Bethel Evangelical Lutheran worshiping Jesus at 8th and N. East Ave. in York, NE.402-363-0022

April 23, 2017 Sermon

Click HERE for an audio version posted on our Facebook Page

Revelation 1:17-18

Dear Friends in Christ,

What’s the scariest thing you have ever seen? Does a horror movie come to mind? Maybe a nightmare that woke you up in a cold sweat? Maybe the few moments before a car crash when you realized what was going to happen and there was nothing you could do about it? There are lots of things that can make us afraid. We call them phobias—arachnophobia, xenophobia, acrophobia, agoraphobia, just to name a few. But I’m guessing Jesus is not on the list of scariest things you have ever seen.

There are a lot of paintings and drawings and statues that try to depict for us what Jesus might have looked like. We don’t really know what he looked like, of course. There were no cameras, and as far as we know, no one ever painted his portrait, at least not one that survived the centuries. Considering that he was of Jewish descent and lived in Israel he usually is depicted as having long hair and a beard, and more accurate paintings show an olive shade of skin. A lot of paintings show him with a straight or serious face. One that a lot of people like shows him with a big friendly smile. But I don’t think I have ever seen a picture of Jesus that I would consider scary. And yet, when John saw Jesus in his vision we call Revelation he was so frightened that he fell at his feet as though dead.

What was it about Jesus that was so frightening that John fainted at the sight? Among the lampstands was someone like a son of man, dressed in a robe reaching down to his feet and with a golden sash around his chest. The hair on his head was white like wool, as white as snow, and his eyes were like blazing fire. His feet were like bronze glowing in a furnace, and his voice was like the sound of rushing waters. In his right hand he held seven stars, and coming out of his mouth was a sharp, double-edged sword. His face was like the sun shining in all its brilliance.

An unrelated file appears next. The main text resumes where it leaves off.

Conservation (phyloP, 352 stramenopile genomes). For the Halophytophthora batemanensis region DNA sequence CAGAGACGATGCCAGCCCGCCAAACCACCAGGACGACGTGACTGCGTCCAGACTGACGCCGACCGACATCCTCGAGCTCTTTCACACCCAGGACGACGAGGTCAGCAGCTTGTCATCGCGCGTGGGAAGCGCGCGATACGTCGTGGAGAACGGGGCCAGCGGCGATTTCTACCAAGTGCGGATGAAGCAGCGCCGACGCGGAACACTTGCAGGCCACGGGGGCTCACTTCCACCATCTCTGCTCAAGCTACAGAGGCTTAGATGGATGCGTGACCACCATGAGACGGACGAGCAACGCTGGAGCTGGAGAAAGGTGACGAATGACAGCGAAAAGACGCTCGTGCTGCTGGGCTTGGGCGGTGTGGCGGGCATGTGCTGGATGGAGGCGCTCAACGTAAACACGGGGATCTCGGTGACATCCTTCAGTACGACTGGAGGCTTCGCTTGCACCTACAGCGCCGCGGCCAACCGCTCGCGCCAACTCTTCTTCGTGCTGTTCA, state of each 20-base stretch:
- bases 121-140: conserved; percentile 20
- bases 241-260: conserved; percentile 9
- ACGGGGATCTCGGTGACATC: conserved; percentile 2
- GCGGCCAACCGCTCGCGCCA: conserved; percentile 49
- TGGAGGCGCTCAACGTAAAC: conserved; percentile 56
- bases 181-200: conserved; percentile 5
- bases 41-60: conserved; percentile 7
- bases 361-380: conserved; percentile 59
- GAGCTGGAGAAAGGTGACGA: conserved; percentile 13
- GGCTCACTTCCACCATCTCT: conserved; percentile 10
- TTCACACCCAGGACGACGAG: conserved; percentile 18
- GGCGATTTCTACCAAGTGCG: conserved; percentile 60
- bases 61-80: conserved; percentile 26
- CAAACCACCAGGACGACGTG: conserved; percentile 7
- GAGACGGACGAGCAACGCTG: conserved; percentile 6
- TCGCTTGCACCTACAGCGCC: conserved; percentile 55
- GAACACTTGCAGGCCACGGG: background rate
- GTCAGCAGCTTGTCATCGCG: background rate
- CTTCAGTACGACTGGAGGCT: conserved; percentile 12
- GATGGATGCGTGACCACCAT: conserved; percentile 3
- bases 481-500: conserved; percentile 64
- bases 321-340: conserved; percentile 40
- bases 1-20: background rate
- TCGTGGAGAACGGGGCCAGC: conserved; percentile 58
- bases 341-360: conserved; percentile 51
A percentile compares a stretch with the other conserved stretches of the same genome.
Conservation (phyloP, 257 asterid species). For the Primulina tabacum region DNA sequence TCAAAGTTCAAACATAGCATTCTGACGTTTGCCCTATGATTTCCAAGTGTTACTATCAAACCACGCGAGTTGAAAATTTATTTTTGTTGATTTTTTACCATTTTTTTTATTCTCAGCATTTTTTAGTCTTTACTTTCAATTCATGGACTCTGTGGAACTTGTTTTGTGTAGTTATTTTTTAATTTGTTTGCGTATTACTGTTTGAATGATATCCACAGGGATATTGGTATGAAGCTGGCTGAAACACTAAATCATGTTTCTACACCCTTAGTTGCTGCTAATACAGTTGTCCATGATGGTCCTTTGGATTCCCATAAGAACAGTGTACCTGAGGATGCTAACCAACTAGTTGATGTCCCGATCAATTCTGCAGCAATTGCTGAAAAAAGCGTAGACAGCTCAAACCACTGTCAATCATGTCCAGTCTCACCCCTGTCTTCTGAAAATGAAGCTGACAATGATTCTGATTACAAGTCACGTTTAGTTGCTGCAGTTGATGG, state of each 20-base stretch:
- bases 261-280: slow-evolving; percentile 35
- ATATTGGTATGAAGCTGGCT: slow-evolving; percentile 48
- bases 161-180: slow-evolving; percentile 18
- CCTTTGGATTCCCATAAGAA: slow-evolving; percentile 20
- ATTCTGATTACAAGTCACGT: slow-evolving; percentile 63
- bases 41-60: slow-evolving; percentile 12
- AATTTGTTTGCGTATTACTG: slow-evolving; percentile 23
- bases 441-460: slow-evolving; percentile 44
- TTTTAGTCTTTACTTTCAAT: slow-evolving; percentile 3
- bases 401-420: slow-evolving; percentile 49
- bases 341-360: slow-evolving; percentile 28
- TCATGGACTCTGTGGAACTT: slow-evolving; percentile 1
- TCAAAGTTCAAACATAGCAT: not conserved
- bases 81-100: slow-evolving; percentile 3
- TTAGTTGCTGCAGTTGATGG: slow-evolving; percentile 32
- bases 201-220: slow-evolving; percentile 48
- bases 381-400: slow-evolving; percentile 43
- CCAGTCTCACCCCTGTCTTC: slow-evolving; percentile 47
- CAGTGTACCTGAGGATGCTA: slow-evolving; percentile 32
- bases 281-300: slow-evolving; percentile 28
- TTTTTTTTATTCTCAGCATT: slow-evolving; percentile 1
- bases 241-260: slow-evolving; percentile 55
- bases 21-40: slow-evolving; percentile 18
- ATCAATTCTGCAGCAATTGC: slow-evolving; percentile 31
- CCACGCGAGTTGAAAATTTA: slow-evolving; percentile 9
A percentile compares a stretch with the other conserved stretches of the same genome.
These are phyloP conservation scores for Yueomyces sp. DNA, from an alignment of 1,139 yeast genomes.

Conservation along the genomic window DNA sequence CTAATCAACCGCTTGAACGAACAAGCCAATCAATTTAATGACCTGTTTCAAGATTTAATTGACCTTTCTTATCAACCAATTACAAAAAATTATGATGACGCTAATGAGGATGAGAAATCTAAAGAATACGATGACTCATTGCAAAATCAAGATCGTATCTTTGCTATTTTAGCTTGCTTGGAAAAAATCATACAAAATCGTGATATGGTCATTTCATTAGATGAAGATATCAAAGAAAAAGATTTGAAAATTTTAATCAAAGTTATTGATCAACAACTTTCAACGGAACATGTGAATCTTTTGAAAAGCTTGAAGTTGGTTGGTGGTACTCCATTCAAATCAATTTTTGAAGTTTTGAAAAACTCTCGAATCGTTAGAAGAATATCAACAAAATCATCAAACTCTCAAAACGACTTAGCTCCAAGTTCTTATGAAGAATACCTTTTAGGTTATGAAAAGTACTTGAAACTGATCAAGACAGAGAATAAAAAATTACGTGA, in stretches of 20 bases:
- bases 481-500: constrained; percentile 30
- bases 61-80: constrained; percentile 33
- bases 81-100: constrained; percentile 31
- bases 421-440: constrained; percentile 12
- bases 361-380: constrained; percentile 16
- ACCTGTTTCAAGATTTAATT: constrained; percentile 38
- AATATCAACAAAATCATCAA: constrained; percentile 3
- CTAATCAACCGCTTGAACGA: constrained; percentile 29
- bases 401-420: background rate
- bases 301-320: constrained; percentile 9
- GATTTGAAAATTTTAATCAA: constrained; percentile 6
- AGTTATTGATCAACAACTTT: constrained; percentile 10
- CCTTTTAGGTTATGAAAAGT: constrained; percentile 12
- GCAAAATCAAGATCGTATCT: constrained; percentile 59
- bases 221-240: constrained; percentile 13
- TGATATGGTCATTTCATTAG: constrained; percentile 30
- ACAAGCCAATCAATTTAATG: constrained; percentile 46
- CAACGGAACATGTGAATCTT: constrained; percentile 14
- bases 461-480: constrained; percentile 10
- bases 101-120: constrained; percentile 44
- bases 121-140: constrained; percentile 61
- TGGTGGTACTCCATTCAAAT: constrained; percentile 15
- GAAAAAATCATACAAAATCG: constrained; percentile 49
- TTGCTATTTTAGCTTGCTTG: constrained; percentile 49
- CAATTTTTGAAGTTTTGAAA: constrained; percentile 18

He saw Jesus in all his glory and majesty as the Son of God and ruler of all things. His eyes felt like they would burn right through him, searching out and laying bare the sinful thoughts and attitudes of his heart. His feet seemed ready to stomp out and incinerate anyone or anything that opposed him. His voice was powerful, like the power of a large waterfall. His words were ready to cut to pieces any excuses and expose any lie. His glory was so bright that he could not look directly at him.

John felt fear because he realized that he was in the presence of the holy and righteous God and that he was a sinner deserving God’s punishment. Ever since Adam and Eve fell into sin fear is the reaction every human has when they experience the presence of God. Before they sinned Adam and Eve walked and talked with God in the garden without fear. As soon as they sinned they felt fear and foolishly tried to hide from God. No matter how you picture Jesus, smiling, tenderly holding a little lamb in his arms, if you experience what John did, if you see Jesus in his full glory as the Son of God and ruler of all things, you too would faint in fear as you would suddenly feel the weight of all your sins and realize the punishment you deserve.

This is an aspect of Jesus that many seem to have lost today. Today people tend to think of Jesus only as a smiling friend who never corrects you, who never gets angry when you do something wrong.

For Luther, it was the just the opposite. When he thought about Jesus he saw him coming in glory on the clouds of heaven ready to slay him with that that double-edged sword and stomp him down to hell with his glowing bronze feet. The church had used that depiction of Jesus to try to scare people into doing good and avoiding sin. But that doesn’t work. All fear does is paralyze you. It never gives you the power to serve God. Fear made John faint and become like a dead man who couldn’t do anything.

We don’t want to think about Jesus the way Luther did before he knew the gospel. Yet, if we only think of Jesus as smiling at us, even when we sin; if we only think of God as a grandfather who looks the other way when we sin, or excuses us because at least we tried our best, then we don’t truly know God. We have an idol, a figment of our imagination. We won’t respect God for who he is. And, sooner or later, we will begin to think that we don’t really need him because we won’t recognize the seriousness of our sins.